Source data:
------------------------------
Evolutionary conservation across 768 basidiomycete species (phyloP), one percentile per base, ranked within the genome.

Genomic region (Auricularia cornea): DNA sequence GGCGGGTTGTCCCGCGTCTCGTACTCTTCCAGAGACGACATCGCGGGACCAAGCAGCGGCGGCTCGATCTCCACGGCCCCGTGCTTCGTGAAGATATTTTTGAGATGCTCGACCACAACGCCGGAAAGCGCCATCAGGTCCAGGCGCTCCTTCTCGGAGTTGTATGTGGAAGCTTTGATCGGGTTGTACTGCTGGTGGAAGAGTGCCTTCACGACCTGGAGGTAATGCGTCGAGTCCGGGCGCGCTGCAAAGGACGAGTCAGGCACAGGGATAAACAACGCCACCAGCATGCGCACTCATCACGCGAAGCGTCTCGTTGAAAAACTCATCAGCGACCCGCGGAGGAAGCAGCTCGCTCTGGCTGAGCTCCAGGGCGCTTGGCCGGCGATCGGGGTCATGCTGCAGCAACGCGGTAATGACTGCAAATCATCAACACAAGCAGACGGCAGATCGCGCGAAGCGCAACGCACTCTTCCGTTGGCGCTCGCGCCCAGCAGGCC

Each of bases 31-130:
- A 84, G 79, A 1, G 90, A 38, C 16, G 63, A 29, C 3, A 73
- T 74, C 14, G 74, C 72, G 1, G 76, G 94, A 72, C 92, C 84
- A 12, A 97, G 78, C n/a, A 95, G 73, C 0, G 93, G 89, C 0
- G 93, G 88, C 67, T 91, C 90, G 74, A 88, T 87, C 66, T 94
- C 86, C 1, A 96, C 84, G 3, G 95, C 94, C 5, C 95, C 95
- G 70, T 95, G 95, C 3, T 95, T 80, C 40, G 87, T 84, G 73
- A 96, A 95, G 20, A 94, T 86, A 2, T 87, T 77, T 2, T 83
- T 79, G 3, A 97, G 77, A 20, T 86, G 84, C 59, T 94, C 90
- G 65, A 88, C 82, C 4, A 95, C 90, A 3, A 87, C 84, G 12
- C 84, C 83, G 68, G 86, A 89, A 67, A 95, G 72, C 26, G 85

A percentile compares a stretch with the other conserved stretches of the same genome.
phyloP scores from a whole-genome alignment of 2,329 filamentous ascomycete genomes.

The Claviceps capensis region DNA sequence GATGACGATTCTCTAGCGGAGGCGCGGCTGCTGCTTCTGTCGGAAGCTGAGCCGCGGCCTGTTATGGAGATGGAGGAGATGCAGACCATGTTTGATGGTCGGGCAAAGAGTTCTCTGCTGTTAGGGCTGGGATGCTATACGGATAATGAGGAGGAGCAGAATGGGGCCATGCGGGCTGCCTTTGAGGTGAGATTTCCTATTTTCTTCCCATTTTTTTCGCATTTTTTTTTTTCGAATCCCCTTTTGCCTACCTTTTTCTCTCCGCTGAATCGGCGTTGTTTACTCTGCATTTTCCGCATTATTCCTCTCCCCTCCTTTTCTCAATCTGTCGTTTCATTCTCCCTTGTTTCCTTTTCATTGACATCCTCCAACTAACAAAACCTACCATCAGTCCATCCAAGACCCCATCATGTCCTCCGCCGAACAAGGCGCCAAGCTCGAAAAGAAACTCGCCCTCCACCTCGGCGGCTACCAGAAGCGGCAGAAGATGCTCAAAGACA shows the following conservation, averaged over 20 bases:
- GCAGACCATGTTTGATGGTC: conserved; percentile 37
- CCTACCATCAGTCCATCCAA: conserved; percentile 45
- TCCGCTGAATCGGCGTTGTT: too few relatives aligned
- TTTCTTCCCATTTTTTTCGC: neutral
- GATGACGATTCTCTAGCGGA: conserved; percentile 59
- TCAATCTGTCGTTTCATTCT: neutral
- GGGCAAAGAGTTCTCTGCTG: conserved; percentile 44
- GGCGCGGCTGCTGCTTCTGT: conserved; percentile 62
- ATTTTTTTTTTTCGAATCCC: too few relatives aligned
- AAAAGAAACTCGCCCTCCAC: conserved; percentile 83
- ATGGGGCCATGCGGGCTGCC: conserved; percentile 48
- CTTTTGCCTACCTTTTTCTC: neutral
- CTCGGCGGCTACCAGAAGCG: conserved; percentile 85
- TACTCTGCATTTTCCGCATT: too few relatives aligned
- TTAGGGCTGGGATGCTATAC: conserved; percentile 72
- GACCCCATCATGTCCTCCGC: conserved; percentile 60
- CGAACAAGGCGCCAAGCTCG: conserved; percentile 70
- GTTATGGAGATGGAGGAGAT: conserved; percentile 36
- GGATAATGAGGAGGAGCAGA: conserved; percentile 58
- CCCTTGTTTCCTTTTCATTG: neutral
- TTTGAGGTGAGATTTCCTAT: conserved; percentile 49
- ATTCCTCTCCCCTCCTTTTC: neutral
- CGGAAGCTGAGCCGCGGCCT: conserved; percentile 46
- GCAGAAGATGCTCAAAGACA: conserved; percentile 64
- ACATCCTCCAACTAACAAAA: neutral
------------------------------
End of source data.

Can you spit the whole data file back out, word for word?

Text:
Evolutionary conservation across 768 basidiomycete species (phyloP), one percentile per base, ranked within the genome.

Genomic region (Auricularia cornea): DNA sequence GGCGGGTTGTCCCGCGTCTCGTACTCTTCCAGAGACGACATCGCGGGACCAAGCAGCGGCGGCTCGATCTCCACGGCCCCGTGCTTCGTGAAGATATTTTTGAGATGCTCGACCACAACGCCGGAAAGCGCCATCAGGTCCAGGCGCTCCTTCTCGGAGTTGTATGTGGAAGCTTTGATCGGGTTGTACTGCTGGTGGAAGAGTGCCTTCACGACCTGGAGGTAATGCGTCGAGTCCGGGCGCGCTGCAAAGGACGAGTCAGGCACAGGGATAAACAACGCCACCAGCATGCGCACTCATCACGCGAAGCGTCTCGTTGAAAAACTCATCAGCGACCCGCGGAGGAAGCAGCTCGCTCTGGCTGAGCTCCAGGGCGCTTGGCCGGCGATCGGGGTCATGCTGCAGCAACGCGGTAATGACTGCAAATCATCAACACAAGCAGACGGCAGATCGCGCGAAGCGCAACGCACTCTTCCGTTGGCGCTCGCGCCCAGCAGGCC

Each of bases 31-130:
- A 84, G 79, A 1, G 90, A 38, C 16, G 63, A 29, C 3, A 73
- T 74, C 14, G 74, C 72, G 1, G 76, G 94, A 72, C 92, C 84
- A 12, A 97, G 78, C n/a, A 95, G 73, C 0, G 93, G 89, C 0
- G 93, G 88, C 67, T 91, C 90, G 74, A 88, T 87, C 66, T 94
- C 86, C 1, A 96, C 84, G 3, G 95, C 94, C 5, C 95, C 95
- G 70, T 95, G 95, C 3, T 95, T 80, C 40, G 87, T 84, G 73
- A 96, A 95, G 20, A 94, T 86, A 2, T 87, T 77, T 2, T 83
- T 79, G 3, A 97, G 77, A 20, T 86, G 84, C 59, T 94, C 90
- G 65, A 88, C 82, C 4, A 95, C 90, A 3, A 87, C 84, G 12
- C 84, C 83, G 68, G 86, A 89, A 67, A 95, G 72, C 26, G 85

A percentile compares a stretch with the other conserved stretches of the same genome.
phyloP scores from a whole-genome alignment of 2,329 filamentous ascomycete genomes.

The Claviceps capensis region DNA sequence GATGACGATTCTCTAGCGGAGGCGCGGCTGCTGCTTCTGTCGGAAGCTGAGCCGCGGCCTGTTATGGAGATGGAGGAGATGCAGACCATGTTTGATGGTCGGGCAAAGAGTTCTCTGCTGTTAGGGCTGGGATGCTATACGGATAATGAGGAGGAGCAGAATGGGGCCATGCGGGCTGCCTTTGAGGTGAGATTTCCTATTTTCTTCCCATTTTTTTCGCATTTTTTTTTTTCGAATCCCCTTTTGCCTACCTTTTTCTCTCCGCTGAATCGGCGTTGTTTACTCTGCATTTTCCGCATTATTCCTCTCCCCTCCTTTTCTCAATCTGTCGTTTCATTCTCCCTTGTTTCCTTTTCATTGACATCCTCCAACTAACAAAACCTACCATCAGTCCATCCAAGACCCCATCATGTCCTCCGCCGAACAAGGCGCCAAGCTCGAAAAGAAACTCGCCCTCCACCTCGGCGGCTACCAGAAGCGGCAGAAGATGCTCAAAGACA shows the following conservation, averaged over 20 bases:
- GCAGACCATGTTTGATGGTC: conserved; percentile 37
- CCTACCATCAGTCCATCCAA: conserved; percentile 45
- TCCGCTGAATCGGCGTTGTT: too few relatives aligned
- TTTCTTCCCATTTTTTTCGC: neutral
- GATGACGATTCTCTAGCGGA: conserved; percentile 59
- TCAATCTGTCGTTTCATTCT: neutral
- GGGCAAAGAGTTCTCTGCTG: conserved; percentile 44
- GGCGCGGCTGCTGCTTCTGT: conserved; percentile 62
- ATTTTTTTTTTTCGAATCCC: too few relatives aligned
- AAAAGAAACTCGCCCTCCAC: conserved; percentile 83
- ATGGGGCCATGCGGGCTGCC: conserved; percentile 48
- CTTTTGCCTACCTTTTTCTC: neutral
- CTCGGCGGCTACCAGAAGCG: conserved; percentile 85
- TACTCTGCATTTTCCGCATT: too few relatives aligned
- TTAGGGCTGGGATGCTATAC: conserved; percentile 72
- GACCCCATCATGTCCTCCGC: conserved; percentile 60
- CGAACAAGGCGCCAAGCTCG: conserved; percentile 70
- GTTATGGAGATGGAGGAGAT: conserved; percentile 36
- GGATAATGAGGAGGAGCAGA: conserved; percentile 58
- CCCTTGTTTCCTTTTCATTG: neutral
- TTTGAGGTGAGATTTCCTAT: conserved; percentile 49
- ATTCCTCTCCCCTCCTTTTC: neutral
- CGGAAGCTGAGCCGCGGCCT: conserved; percentile 46
- GCAGAAGATGCTCAAAGACA: conserved; percentile 64
- ACATCCTCCAACTAACAAAA: neutral